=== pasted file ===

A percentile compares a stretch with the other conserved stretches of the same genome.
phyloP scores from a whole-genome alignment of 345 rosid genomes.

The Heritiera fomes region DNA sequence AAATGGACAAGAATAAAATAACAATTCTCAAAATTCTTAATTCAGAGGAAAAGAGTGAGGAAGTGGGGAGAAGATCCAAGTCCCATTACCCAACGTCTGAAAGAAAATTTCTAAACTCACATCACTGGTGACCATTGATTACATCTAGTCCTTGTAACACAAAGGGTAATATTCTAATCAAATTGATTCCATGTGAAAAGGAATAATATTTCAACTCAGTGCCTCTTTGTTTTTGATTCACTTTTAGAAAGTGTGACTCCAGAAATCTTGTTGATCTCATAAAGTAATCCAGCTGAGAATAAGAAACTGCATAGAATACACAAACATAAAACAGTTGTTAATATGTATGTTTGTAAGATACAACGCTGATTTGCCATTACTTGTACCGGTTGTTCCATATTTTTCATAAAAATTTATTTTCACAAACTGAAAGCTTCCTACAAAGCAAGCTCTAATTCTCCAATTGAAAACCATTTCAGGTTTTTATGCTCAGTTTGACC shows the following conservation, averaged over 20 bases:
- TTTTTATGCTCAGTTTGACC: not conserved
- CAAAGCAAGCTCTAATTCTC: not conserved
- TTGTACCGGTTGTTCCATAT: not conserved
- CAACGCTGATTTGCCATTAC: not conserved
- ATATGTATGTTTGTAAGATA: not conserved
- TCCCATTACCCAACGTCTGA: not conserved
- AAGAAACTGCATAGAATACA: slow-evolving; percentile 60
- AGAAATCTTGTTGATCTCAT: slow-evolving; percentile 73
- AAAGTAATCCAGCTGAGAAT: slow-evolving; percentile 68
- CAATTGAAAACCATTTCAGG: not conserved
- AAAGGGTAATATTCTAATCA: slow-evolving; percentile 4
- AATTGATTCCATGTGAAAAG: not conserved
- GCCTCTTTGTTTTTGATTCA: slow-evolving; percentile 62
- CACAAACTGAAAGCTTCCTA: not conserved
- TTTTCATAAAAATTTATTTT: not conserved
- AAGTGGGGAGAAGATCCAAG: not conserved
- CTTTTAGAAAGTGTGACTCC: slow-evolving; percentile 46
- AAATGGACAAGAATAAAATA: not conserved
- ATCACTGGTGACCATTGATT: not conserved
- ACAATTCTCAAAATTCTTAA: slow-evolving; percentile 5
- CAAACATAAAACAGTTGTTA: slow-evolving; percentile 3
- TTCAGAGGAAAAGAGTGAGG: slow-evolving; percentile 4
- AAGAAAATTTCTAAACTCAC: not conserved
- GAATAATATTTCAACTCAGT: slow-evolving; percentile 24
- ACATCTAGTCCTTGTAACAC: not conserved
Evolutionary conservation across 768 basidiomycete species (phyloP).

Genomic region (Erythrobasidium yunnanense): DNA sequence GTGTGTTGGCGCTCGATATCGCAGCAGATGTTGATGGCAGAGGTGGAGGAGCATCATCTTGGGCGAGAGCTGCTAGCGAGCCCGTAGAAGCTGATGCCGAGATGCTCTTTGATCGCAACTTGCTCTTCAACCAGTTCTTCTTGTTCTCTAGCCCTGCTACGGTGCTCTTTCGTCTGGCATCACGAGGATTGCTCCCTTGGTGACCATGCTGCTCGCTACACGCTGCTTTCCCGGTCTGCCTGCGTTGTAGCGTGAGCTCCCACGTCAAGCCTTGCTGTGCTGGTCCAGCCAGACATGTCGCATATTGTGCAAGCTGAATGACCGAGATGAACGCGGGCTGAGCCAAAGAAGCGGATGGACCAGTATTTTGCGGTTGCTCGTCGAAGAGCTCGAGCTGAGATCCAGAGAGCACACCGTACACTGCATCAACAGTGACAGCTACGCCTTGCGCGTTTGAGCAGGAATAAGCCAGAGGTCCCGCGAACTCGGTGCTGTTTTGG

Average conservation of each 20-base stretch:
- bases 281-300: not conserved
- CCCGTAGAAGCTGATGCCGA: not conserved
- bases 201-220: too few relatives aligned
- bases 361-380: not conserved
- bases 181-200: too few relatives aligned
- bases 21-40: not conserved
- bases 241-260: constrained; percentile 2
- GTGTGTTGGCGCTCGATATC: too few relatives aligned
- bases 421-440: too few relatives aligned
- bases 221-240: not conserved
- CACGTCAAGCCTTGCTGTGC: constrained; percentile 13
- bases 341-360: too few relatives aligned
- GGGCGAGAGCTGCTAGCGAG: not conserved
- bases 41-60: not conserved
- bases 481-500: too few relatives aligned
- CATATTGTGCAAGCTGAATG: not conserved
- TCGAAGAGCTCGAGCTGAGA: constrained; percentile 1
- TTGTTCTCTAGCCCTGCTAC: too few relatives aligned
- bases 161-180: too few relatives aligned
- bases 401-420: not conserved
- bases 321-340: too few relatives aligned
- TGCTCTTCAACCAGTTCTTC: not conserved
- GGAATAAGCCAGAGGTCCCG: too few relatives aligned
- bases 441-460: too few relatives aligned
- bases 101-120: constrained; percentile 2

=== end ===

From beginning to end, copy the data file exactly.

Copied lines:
A percentile compares a stretch with the other conserved stretches of the same genome.
phyloP scores from a whole-genome alignment of 345 rosid genomes.

The Heritiera fomes region DNA sequence AAATGGACAAGAATAAAATAACAATTCTCAAAATTCTTAATTCAGAGGAAAAGAGTGAGGAAGTGGGGAGAAGATCCAAGTCCCATTACCCAACGTCTGAAAGAAAATTTCTAAACTCACATCACTGGTGACCATTGATTACATCTAGTCCTTGTAACACAAAGGGTAATATTCTAATCAAATTGATTCCATGTGAAAAGGAATAATATTTCAACTCAGTGCCTCTTTGTTTTTGATTCACTTTTAGAAAGTGTGACTCCAGAAATCTTGTTGATCTCATAAAGTAATCCAGCTGAGAATAAGAAACTGCATAGAATACACAAACATAAAACAGTTGTTAATATGTATGTTTGTAAGATACAACGCTGATTTGCCATTACTTGTACCGGTTGTTCCATATTTTTCATAAAAATTTATTTTCACAAACTGAAAGCTTCCTACAAAGCAAGCTCTAATTCTCCAATTGAAAACCATTTCAGGTTTTTATGCTCAGTTTGACC shows the following conservation, averaged over 20 bases:
- TTTTTATGCTCAGTTTGACC: not conserved
- CAAAGCAAGCTCTAATTCTC: not conserved
- TTGTACCGGTTGTTCCATAT: not conserved
- CAACGCTGATTTGCCATTAC: not conserved
- ATATGTATGTTTGTAAGATA: not conserved
- TCCCATTACCCAACGTCTGA: not conserved
- AAGAAACTGCATAGAATACA: slow-evolving; percentile 60
- AGAAATCTTGTTGATCTCAT: slow-evolving; percentile 73
- AAAGTAATCCAGCTGAGAAT: slow-evolving; percentile 68
- CAATTGAAAACCATTTCAGG: not conserved
- AAAGGGTAATATTCTAATCA: slow-evolving; percentile 4
- AATTGATTCCATGTGAAAAG: not conserved
- GCCTCTTTGTTTTTGATTCA: slow-evolving; percentile 62
- CACAAACTGAAAGCTTCCTA: not conserved
- TTTTCATAAAAATTTATTTT: not conserved
- AAGTGGGGAGAAGATCCAAG: not conserved
- CTTTTAGAAAGTGTGACTCC: slow-evolving; percentile 46
- AAATGGACAAGAATAAAATA: not conserved
- ATCACTGGTGACCATTGATT: not conserved
- ACAATTCTCAAAATTCTTAA: slow-evolving; percentile 5
- CAAACATAAAACAGTTGTTA: slow-evolving; percentile 3
- TTCAGAGGAAAAGAGTGAGG: slow-evolving; percentile 4
- AAGAAAATTTCTAAACTCAC: not conserved
- GAATAATATTTCAACTCAGT: slow-evolving; percentile 24
- ACATCTAGTCCTTGTAACAC: not conserved
Evolutionary conservation across 768 basidiomycete species (phyloP).

Genomic region (Erythrobasidium yunnanense): DNA sequence GTGTGTTGGCGCTCGATATCGCAGCAGATGTTGATGGCAGAGGTGGAGGAGCATCATCTTGGGCGAGAGCTGCTAGCGAGCCCGTAGAAGCTGATGCCGAGATGCTCTTTGATCGCAACTTGCTCTTCAACCAGTTCTTCTTGTTCTCTAGCCCTGCTACGGTGCTCTTTCGTCTGGCATCACGAGGATTGCTCCCTTGGTGACCATGCTGCTCGCTACACGCTGCTTTCCCGGTCTGCCTGCGTTGTAGCGTGAGCTCCCACGTCAAGCCTTGCTGTGCTGGTCCAGCCAGACATGTCGCATATTGTGCAAGCTGAATGACCGAGATGAACGCGGGCTGAGCCAAAGAAGCGGATGGACCAGTATTTTGCGGTTGCTCGTCGAAGAGCTCGAGCTGAGATCCAGAGAGCACACCGTACACTGCATCAACAGTGACAGCTACGCCTTGCGCGTTTGAGCAGGAATAAGCCAGAGGTCCCGCGAACTCGGTGCTGTTTTGG

Average conservation of each 20-base stretch:
- bases 281-300: not conserved
- CCCGTAGAAGCTGATGCCGA: not conserved
- bases 201-220: too few relatives aligned
- bases 361-380: not conserved
- bases 181-200: too few relatives aligned
- bases 21-40: not conserved
- bases 241-260: constrained; percentile 2
- GTGTGTTGGCGCTCGATATC: too few relatives aligned
- bases 421-440: too few relatives aligned
- bases 221-240: not conserved
- CACGTCAAGCCTTGCTGTGC: constrained; percentile 13
- bases 341-360: too few relatives aligned
- GGGCGAGAGCTGCTAGCGAG: not conserved
- bases 41-60: not conserved
- bases 481-500: too few relatives aligned
- CATATTGTGCAAGCTGAATG: not conserved
- TCGAAGAGCTCGAGCTGAGA: constrained; percentile 1
- TTGTTCTCTAGCCCTGCTAC: too few relatives aligned
- bases 161-180: too few relatives aligned
- bases 401-420: not conserved
- bases 321-340: too few relatives aligned
- TGCTCTTCAACCAGTTCTTC: not conserved
- GGAATAAGCCAGAGGTCCCG: too few relatives aligned
- bases 441-460: too few relatives aligned
- bases 101-120: constrained; percentile 2